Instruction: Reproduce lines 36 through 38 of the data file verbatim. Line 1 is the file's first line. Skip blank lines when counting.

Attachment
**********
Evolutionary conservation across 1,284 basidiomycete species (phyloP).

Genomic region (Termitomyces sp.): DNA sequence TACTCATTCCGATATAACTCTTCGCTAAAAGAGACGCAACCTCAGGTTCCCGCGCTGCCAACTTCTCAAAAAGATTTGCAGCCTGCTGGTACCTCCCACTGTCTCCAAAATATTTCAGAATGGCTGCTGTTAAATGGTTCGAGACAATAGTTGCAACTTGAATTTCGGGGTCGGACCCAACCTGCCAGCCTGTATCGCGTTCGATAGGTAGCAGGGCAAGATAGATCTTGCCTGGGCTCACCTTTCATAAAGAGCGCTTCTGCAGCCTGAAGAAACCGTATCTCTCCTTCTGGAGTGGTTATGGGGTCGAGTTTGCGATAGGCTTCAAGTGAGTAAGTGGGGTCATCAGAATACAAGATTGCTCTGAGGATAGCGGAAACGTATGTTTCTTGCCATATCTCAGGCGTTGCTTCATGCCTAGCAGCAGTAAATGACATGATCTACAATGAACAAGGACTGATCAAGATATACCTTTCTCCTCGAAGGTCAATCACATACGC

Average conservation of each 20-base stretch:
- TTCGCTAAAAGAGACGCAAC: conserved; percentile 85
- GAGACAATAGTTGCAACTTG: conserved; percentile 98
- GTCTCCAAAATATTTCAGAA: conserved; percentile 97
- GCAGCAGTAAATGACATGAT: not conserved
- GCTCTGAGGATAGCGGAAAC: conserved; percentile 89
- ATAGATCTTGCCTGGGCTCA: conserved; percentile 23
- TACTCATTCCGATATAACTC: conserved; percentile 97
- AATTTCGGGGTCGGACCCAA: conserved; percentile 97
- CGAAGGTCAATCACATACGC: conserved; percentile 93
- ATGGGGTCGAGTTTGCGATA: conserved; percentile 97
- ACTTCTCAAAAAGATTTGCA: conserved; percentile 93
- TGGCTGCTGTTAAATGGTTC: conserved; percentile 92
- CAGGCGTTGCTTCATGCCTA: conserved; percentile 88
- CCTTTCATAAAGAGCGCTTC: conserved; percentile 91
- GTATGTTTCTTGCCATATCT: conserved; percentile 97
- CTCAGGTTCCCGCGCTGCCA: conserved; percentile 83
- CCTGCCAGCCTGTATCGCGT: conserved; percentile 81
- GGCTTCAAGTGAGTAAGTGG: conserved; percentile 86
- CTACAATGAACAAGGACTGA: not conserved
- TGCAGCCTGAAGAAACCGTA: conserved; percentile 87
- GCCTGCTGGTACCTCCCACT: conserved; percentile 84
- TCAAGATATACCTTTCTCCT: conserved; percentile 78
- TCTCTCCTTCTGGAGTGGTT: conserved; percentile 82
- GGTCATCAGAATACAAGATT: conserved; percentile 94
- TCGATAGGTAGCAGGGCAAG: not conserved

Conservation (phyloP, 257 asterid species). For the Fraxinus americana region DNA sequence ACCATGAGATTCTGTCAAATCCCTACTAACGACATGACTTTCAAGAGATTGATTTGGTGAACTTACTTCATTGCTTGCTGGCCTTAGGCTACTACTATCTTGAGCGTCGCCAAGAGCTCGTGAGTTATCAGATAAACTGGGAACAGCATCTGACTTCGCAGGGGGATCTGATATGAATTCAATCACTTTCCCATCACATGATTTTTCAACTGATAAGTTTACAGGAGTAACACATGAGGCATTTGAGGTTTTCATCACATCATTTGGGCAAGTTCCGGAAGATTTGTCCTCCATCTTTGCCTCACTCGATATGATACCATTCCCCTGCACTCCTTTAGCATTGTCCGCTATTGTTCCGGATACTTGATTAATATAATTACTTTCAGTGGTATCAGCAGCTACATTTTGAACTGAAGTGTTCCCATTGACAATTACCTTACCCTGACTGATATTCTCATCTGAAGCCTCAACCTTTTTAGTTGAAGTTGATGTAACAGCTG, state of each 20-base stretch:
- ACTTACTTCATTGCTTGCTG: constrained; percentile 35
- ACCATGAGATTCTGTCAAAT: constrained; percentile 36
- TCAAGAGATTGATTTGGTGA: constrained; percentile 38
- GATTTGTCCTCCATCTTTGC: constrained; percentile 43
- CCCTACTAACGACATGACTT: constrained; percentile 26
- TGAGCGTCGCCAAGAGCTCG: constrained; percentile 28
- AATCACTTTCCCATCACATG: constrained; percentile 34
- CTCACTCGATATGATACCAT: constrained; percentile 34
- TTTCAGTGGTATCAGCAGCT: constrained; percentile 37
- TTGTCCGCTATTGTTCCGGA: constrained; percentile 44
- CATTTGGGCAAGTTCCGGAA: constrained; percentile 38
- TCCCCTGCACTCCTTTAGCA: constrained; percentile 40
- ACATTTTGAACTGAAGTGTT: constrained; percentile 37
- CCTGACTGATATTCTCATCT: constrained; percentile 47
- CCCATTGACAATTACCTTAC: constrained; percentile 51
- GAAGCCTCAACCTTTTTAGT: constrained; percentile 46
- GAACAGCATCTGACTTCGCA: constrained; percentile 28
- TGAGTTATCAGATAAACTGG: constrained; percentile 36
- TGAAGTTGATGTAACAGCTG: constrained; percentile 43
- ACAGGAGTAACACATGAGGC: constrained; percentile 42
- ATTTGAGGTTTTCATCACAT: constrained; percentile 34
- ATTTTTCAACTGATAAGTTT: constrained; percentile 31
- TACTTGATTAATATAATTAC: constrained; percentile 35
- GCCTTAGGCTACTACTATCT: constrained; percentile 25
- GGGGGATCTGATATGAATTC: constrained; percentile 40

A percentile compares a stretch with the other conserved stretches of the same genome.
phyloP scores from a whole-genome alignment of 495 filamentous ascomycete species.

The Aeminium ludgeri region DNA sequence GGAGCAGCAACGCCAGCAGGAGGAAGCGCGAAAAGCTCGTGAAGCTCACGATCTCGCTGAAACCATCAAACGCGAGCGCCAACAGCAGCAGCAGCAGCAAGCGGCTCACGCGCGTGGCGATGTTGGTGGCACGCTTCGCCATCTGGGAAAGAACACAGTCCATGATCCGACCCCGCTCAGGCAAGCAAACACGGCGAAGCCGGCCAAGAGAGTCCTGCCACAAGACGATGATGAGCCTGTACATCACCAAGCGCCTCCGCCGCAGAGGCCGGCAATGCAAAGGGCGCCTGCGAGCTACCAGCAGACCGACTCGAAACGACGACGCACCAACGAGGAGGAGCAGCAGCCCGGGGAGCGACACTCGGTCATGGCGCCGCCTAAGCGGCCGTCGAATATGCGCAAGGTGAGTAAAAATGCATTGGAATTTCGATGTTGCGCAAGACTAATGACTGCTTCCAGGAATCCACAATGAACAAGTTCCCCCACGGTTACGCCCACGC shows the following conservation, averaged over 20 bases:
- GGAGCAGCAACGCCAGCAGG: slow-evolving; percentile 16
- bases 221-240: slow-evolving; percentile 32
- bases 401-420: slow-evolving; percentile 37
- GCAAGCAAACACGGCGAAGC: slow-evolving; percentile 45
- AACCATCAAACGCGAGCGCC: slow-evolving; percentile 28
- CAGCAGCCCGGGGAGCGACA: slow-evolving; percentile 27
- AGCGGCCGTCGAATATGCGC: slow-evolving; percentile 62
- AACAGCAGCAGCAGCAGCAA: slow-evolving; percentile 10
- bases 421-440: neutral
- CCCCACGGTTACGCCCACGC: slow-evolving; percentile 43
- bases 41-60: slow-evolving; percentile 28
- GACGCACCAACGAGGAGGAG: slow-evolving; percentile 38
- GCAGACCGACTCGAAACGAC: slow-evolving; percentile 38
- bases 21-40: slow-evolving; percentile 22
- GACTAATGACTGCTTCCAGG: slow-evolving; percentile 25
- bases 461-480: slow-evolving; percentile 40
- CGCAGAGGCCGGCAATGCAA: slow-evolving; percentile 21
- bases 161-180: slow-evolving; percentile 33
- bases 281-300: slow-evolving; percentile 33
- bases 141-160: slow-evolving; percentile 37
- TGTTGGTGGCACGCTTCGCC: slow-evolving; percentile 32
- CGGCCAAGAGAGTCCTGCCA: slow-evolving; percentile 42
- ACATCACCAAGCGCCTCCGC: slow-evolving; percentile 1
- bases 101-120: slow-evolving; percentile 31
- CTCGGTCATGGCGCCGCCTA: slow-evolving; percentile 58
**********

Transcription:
- AATCACTTTCCCATCACATG: constrained; percentile 34
- CTCACTCGATATGATACCAT: constrained; percentile 34
- TTTCAGTGGTATCAGCAGCT: constrained; percentile 37